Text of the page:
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No corn syrup? Make your own with only 3 ingredients!

One of the basic baking ingredients that’s particularly tough to come by in Israel is corn syrup. 

And some Fridays, it seems like every single recipe I want to try – whether it’s pecan pie (or the pecan bars I made today!), peanut brittle, or something else – relies on a generous quantity of the stuff.  Corn syrup in a recipe isn’t just for flavour, so as most people have found, you usually can’t just substitute something else, like honey, maple syrup, or straight sugar. 

Corn syrup does some kind of magic that I can’t explain and helps things thicken up and set, especially in candy making.  (If you know, feel free to explain it to me in the comments!)

But there is one thing you can substitute:  INVERT SUGAR.

Invert sugar is a sugar-water syrup that’s been boiled to 236°F (114°C) and then cooled off slightly.  At that temperature, the sugar turns… well, magical.  Again, explain it to me in the comments.  But essentially – it turns into corn syrup.  Light corn syrup, and it’s true that it doesn’t have that strong “corn syrup” flavour that I love.  But it will turn out beautiful

Mythbusting: Cooking chicken soup low and slow? (the truth revealed!)


Are you making your chicken soup all wrong???

If you're like me, you've always believed chicken soup has to cook low and slow -- the lower and slower the better.  Who doesn't know that?

But after I shared here about my recent experience using the pressure cooker to create a dish that I might ordinarily have used the crockpot for, I went back and read the article by food wizard Kenji Lopez-Alt about why pressure cookers totally knock slow cookers out of the water.

And his main example is... chicken soup. 

Well, stock, but hey, you say potato, I say po-taaaaa-toe.  Because what is our trusty Shabbos soup if not stock with some veggies and kneidlach tossed in?

For about 20 years now, Wednesday has been Soup Day around here.  Bones go in, cooking low and slow.  In Toronto, we did the soup overnight on Wednesday and fridged it Thursday morning (or, in the winter, set it out on the porch to freeze!).  Here in Israel, we do it on Wednesday afternoon after our weekly Shufersal order arrives with the bones.  (IF our weekly Shufersal order arrives with the bones!)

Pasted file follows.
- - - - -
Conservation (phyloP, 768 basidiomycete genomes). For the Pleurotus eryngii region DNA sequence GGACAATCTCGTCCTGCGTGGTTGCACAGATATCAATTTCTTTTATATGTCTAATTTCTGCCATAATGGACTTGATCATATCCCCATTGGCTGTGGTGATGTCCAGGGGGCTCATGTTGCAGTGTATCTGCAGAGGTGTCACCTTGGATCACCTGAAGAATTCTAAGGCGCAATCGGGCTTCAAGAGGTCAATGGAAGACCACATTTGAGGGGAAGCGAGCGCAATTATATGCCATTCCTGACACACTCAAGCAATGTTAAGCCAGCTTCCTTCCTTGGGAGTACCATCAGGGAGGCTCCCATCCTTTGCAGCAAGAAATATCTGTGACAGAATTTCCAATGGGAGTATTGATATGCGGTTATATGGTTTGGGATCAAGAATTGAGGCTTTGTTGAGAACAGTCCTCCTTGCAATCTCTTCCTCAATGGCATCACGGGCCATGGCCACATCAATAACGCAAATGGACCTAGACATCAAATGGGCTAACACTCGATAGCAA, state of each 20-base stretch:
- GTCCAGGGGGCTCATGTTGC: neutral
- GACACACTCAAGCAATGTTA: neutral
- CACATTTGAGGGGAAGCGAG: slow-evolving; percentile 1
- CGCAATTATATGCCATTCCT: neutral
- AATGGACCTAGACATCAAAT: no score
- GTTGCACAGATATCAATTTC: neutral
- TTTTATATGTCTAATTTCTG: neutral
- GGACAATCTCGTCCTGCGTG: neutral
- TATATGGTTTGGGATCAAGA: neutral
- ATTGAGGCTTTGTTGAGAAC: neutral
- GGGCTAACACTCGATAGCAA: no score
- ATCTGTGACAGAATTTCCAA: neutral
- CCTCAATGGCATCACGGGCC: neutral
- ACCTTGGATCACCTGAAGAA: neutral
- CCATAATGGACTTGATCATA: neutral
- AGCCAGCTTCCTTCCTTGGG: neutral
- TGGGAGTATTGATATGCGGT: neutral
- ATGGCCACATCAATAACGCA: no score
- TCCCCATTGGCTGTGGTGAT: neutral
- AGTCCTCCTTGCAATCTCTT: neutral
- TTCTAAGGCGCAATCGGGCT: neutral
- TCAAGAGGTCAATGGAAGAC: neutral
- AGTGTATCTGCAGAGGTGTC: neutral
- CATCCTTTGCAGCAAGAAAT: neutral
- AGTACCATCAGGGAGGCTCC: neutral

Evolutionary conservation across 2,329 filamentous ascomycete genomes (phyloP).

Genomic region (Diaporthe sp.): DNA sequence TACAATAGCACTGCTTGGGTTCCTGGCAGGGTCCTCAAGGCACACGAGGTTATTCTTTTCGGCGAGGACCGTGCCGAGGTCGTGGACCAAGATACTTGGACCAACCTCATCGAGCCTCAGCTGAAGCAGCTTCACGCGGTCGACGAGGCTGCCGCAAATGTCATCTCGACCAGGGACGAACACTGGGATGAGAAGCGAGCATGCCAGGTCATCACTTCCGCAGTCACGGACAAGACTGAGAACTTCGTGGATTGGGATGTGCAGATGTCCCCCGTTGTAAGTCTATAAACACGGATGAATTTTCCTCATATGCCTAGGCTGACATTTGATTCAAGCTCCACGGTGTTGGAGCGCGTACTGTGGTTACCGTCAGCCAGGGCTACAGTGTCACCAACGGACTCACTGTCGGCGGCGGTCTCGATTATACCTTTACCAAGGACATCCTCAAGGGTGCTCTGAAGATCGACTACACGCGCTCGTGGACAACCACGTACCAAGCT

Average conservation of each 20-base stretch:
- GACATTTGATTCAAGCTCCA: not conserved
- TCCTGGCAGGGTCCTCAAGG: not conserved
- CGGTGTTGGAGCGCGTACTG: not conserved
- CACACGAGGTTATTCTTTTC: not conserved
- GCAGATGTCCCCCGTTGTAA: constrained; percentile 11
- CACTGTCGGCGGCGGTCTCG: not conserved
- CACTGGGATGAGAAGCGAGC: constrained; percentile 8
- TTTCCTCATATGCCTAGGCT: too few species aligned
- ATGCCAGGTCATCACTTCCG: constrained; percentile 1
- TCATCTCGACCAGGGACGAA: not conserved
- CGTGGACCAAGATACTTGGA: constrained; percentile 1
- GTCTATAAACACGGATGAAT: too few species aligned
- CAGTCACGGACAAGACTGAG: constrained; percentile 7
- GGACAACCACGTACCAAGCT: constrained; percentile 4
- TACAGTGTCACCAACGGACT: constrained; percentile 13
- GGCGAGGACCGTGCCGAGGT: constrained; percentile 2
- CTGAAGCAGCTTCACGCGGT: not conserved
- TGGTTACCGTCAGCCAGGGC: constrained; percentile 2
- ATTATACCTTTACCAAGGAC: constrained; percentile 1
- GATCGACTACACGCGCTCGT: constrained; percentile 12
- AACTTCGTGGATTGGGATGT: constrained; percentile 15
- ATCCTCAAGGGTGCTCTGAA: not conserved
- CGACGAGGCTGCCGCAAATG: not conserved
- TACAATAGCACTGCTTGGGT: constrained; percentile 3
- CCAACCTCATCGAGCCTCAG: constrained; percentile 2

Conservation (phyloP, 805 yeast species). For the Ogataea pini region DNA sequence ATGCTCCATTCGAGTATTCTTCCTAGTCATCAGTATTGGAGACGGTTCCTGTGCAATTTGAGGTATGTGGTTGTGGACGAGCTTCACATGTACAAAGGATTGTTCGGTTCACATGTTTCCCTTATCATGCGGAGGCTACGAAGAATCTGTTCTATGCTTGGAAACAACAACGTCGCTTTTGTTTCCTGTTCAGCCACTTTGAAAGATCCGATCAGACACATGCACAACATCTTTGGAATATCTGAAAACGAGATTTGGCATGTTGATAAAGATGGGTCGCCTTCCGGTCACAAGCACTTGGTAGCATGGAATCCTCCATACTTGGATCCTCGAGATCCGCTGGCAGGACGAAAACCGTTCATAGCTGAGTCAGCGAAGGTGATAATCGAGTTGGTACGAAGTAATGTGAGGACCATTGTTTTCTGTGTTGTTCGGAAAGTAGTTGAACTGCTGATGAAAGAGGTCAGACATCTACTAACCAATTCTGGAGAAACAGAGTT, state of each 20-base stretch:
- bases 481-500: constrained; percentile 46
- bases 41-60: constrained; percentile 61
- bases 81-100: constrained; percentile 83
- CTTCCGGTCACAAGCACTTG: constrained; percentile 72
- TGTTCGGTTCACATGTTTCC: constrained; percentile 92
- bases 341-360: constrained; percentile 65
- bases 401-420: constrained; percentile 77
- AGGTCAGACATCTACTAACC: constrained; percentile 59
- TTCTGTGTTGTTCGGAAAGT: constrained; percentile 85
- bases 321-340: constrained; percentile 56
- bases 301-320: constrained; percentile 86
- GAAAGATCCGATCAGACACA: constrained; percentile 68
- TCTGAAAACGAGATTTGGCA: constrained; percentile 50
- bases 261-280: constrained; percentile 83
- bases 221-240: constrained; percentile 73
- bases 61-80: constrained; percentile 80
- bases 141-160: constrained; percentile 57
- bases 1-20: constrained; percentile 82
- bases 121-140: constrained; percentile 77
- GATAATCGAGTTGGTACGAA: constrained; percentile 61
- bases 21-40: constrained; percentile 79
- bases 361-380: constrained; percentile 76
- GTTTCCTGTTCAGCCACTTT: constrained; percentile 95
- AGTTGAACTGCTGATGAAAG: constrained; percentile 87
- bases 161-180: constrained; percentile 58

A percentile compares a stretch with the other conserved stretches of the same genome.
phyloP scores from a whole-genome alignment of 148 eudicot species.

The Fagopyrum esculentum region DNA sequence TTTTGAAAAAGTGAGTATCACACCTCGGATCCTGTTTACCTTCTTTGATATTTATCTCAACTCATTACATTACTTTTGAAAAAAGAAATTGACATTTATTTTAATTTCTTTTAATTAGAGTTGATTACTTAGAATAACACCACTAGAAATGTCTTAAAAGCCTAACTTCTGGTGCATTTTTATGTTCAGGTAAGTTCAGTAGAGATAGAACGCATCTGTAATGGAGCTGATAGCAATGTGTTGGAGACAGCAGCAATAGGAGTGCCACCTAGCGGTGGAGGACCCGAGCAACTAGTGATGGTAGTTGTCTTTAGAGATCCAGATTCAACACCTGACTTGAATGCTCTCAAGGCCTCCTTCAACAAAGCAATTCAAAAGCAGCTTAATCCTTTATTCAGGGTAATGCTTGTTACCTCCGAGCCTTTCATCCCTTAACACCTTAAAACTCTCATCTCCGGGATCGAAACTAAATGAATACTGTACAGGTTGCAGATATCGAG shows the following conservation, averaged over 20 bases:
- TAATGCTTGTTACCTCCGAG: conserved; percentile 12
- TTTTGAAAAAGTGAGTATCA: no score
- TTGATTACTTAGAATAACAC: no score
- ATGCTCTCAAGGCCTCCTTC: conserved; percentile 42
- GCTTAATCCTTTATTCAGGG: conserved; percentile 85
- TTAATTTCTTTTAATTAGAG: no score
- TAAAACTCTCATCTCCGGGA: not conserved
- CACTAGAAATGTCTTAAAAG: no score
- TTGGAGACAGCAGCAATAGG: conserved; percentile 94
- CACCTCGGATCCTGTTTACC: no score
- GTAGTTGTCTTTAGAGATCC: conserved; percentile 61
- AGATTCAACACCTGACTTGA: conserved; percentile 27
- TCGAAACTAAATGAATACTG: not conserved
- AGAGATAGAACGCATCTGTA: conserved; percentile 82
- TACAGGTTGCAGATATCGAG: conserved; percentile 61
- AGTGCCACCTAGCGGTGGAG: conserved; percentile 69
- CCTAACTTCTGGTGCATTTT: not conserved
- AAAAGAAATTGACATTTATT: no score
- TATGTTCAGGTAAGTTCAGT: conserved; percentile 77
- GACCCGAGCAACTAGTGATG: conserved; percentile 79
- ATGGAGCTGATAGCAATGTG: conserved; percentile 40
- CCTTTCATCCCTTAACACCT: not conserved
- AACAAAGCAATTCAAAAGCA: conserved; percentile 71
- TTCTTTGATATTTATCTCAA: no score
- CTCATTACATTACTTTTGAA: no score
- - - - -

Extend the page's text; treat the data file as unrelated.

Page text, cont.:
Either way, by Friday morning, the soup is

Why pressure cookers rock (just like this SUPER EASY coconut chicken curry)!

What kind of flavours are you craving this winter????
Winter is still here in Israel, and if you're like me, you may be desperate for warm, flavourful recipes that are a little out of the ordinary.  That's the case with tonight's super-easy pressure cooker chicken dinner.
This recipe is unusual for this site.  Why?
Well, first of all, I don't even remember if I've ever posted any meat recipes here.  Certainly, there aren't many.  But winter time is meat time as far as I'm concerned.
Second of all, because it calls for a pressure cooker, which is a big and cluttery piece of kitchen equipment, and in general, I prefer to go low-tech and skip the gadgetry.
But I like my pressure cooker enough to have brought it with us when we made aliyah and it's growing on me every single year. 
A couple of weeks ago, I decided to crowdsource my supper-making decision.  I had a bunch of chicken, I  had enough time, so I asked my foodies group on Facebook whether I should make it in the crock pot (slow cooker) or pressure cooker.
The answers were inconclusive, which was weird because I was sure people would have an opinion one way or another.  But one person very helpfully posted a link to an article by the awesome J. Kenji Lopez-Alt, who's quickly becoming one of my foodie heroes, about why pressure cookers totally knock slow cookers out of the water.
(He's the same Food Lab guy who changed my life by telling me I don't have to precook pasta for lasagnas and casseroles! check it out here)
Yes, there is still a place in my heart for my trusty crock pot.  Nothing else can handle cholent quite as well, and if you’re going to be out for hours and want hot supper when you come home, the crock pot is fabulous.  But if you’re home anyway, and looking for a quick and delicious supper, basically the article explains that you can get richer flavour